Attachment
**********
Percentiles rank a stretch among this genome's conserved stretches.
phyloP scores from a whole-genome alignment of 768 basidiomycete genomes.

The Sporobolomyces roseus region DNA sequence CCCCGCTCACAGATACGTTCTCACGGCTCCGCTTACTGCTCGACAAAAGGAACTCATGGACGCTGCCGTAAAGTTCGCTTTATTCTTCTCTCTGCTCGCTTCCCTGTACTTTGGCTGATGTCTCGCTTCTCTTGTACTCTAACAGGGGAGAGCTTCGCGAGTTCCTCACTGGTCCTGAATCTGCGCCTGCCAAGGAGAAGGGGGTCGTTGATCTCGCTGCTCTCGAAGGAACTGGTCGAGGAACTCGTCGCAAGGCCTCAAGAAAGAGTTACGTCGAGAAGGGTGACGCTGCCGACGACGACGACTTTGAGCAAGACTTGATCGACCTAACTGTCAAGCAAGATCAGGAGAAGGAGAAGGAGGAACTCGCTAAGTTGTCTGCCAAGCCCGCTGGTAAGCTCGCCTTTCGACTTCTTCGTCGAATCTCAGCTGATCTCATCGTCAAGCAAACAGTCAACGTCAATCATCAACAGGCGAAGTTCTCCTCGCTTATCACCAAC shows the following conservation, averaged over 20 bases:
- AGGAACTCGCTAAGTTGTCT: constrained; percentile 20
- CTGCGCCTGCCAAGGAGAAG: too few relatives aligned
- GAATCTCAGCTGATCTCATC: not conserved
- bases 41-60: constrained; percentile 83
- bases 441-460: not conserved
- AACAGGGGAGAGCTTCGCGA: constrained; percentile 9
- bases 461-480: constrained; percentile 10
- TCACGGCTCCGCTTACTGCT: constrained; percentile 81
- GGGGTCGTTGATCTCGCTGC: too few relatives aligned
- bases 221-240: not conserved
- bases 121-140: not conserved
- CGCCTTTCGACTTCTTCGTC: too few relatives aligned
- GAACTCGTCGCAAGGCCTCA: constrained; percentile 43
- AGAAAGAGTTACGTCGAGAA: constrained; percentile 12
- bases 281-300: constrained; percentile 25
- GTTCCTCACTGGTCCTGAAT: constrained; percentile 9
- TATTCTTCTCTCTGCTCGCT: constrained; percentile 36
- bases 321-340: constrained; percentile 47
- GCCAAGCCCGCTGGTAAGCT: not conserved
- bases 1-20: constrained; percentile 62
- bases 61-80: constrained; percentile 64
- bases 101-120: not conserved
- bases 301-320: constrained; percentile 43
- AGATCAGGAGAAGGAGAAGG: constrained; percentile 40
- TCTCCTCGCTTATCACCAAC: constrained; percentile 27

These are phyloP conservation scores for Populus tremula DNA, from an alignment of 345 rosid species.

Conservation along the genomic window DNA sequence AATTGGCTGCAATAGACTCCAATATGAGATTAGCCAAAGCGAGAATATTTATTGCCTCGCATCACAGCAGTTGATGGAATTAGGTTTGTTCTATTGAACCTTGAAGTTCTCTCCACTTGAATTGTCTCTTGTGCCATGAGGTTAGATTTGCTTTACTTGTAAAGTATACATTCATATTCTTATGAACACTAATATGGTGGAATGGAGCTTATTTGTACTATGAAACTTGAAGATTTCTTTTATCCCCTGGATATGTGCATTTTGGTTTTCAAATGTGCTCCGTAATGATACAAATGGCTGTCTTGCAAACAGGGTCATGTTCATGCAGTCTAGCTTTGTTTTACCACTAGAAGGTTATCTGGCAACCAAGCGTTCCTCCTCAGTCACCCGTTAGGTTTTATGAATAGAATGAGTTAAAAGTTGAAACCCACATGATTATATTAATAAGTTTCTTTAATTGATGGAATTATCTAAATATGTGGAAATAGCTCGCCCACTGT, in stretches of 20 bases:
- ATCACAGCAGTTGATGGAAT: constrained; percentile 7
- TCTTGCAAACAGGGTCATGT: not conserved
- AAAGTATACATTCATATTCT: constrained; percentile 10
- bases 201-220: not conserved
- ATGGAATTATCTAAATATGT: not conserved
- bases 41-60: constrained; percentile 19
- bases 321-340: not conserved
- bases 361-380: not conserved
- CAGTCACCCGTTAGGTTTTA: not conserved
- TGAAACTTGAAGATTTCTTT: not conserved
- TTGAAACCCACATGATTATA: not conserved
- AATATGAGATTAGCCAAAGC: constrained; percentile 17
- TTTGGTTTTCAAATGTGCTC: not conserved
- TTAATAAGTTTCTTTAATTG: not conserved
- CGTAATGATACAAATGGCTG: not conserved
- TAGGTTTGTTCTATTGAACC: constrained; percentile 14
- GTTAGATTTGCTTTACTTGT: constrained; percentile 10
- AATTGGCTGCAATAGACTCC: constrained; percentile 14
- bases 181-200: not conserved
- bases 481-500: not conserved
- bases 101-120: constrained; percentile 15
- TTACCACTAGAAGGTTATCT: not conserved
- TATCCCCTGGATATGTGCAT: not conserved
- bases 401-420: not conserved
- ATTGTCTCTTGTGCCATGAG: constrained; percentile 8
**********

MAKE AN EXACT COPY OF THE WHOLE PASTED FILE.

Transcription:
Percentiles rank a stretch among this genome's conserved stretches.
phyloP scores from a whole-genome alignment of 768 basidiomycete genomes.

The Sporobolomyces roseus region DNA sequence CCCCGCTCACAGATACGTTCTCACGGCTCCGCTTACTGCTCGACAAAAGGAACTCATGGACGCTGCCGTAAAGTTCGCTTTATTCTTCTCTCTGCTCGCTTCCCTGTACTTTGGCTGATGTCTCGCTTCTCTTGTACTCTAACAGGGGAGAGCTTCGCGAGTTCCTCACTGGTCCTGAATCTGCGCCTGCCAAGGAGAAGGGGGTCGTTGATCTCGCTGCTCTCGAAGGAACTGGTCGAGGAACTCGTCGCAAGGCCTCAAGAAAGAGTTACGTCGAGAAGGGTGACGCTGCCGACGACGACGACTTTGAGCAAGACTTGATCGACCTAACTGTCAAGCAAGATCAGGAGAAGGAGAAGGAGGAACTCGCTAAGTTGTCTGCCAAGCCCGCTGGTAAGCTCGCCTTTCGACTTCTTCGTCGAATCTCAGCTGATCTCATCGTCAAGCAAACAGTCAACGTCAATCATCAACAGGCGAAGTTCTCCTCGCTTATCACCAAC shows the following conservation, averaged over 20 bases:
- AGGAACTCGCTAAGTTGTCT: constrained; percentile 20
- CTGCGCCTGCCAAGGAGAAG: too few relatives aligned
- GAATCTCAGCTGATCTCATC: not conserved
- bases 41-60: constrained; percentile 83
- bases 441-460: not conserved
- AACAGGGGAGAGCTTCGCGA: constrained; percentile 9
- bases 461-480: constrained; percentile 10
- TCACGGCTCCGCTTACTGCT: constrained; percentile 81
- GGGGTCGTTGATCTCGCTGC: too few relatives aligned
- bases 221-240: not conserved
- bases 121-140: not conserved
- CGCCTTTCGACTTCTTCGTC: too few relatives aligned
- GAACTCGTCGCAAGGCCTCA: constrained; percentile 43
- AGAAAGAGTTACGTCGAGAA: constrained; percentile 12
- bases 281-300: constrained; percentile 25
- GTTCCTCACTGGTCCTGAAT: constrained; percentile 9
- TATTCTTCTCTCTGCTCGCT: constrained; percentile 36
- bases 321-340: constrained; percentile 47
- GCCAAGCCCGCTGGTAAGCT: not conserved
- bases 1-20: constrained; percentile 62
- bases 61-80: constrained; percentile 64
- bases 101-120: not conserved
- bases 301-320: constrained; percentile 43
- AGATCAGGAGAAGGAGAAGG: constrained; percentile 40
- TCTCCTCGCTTATCACCAAC: constrained; percentile 27

These are phyloP conservation scores for Populus tremula DNA, from an alignment of 345 rosid species.

Conservation along the genomic window DNA sequence AATTGGCTGCAATAGACTCCAATATGAGATTAGCCAAAGCGAGAATATTTATTGCCTCGCATCACAGCAGTTGATGGAATTAGGTTTGTTCTATTGAACCTTGAAGTTCTCTCCACTTGAATTGTCTCTTGTGCCATGAGGTTAGATTTGCTTTACTTGTAAAGTATACATTCATATTCTTATGAACACTAATATGGTGGAATGGAGCTTATTTGTACTATGAAACTTGAAGATTTCTTTTATCCCCTGGATATGTGCATTTTGGTTTTCAAATGTGCTCCGTAATGATACAAATGGCTGTCTTGCAAACAGGGTCATGTTCATGCAGTCTAGCTTTGTTTTACCACTAGAAGGTTATCTGGCAACCAAGCGTTCCTCCTCAGTCACCCGTTAGGTTTTATGAATAGAATGAGTTAAAAGTTGAAACCCACATGATTATATTAATAAGTTTCTTTAATTGATGGAATTATCTAAATATGTGGAAATAGCTCGCCCACTGT, in stretches of 20 bases:
- ATCACAGCAGTTGATGGAAT: constrained; percentile 7
- TCTTGCAAACAGGGTCATGT: not conserved
- AAAGTATACATTCATATTCT: constrained; percentile 10
- bases 201-220: not conserved
- ATGGAATTATCTAAATATGT: not conserved
- bases 41-60: constrained; percentile 19
- bases 321-340: not conserved
- bases 361-380: not conserved
- CAGTCACCCGTTAGGTTTTA: not conserved
- TGAAACTTGAAGATTTCTTT: not conserved
- TTGAAACCCACATGATTATA: not conserved
- AATATGAGATTAGCCAAAGC: constrained; percentile 17
- TTTGGTTTTCAAATGTGCTC: not conserved
- TTAATAAGTTTCTTTAATTG: not conserved
- CGTAATGATACAAATGGCTG: not conserved
- TAGGTTTGTTCTATTGAACC: constrained; percentile 14
- GTTAGATTTGCTTTACTTGT: constrained; percentile 10
- AATTGGCTGCAATAGACTCC: constrained; percentile 14
- bases 181-200: not conserved
- bases 481-500: not conserved
- bases 101-120: constrained; percentile 15
- TTACCACTAGAAGGTTATCT: not conserved
- TATCCCCTGGATATGTGCAT: not conserved
- bases 401-420: not conserved
- ATTGTCTCTTGTGCCATGAG: constrained; percentile 8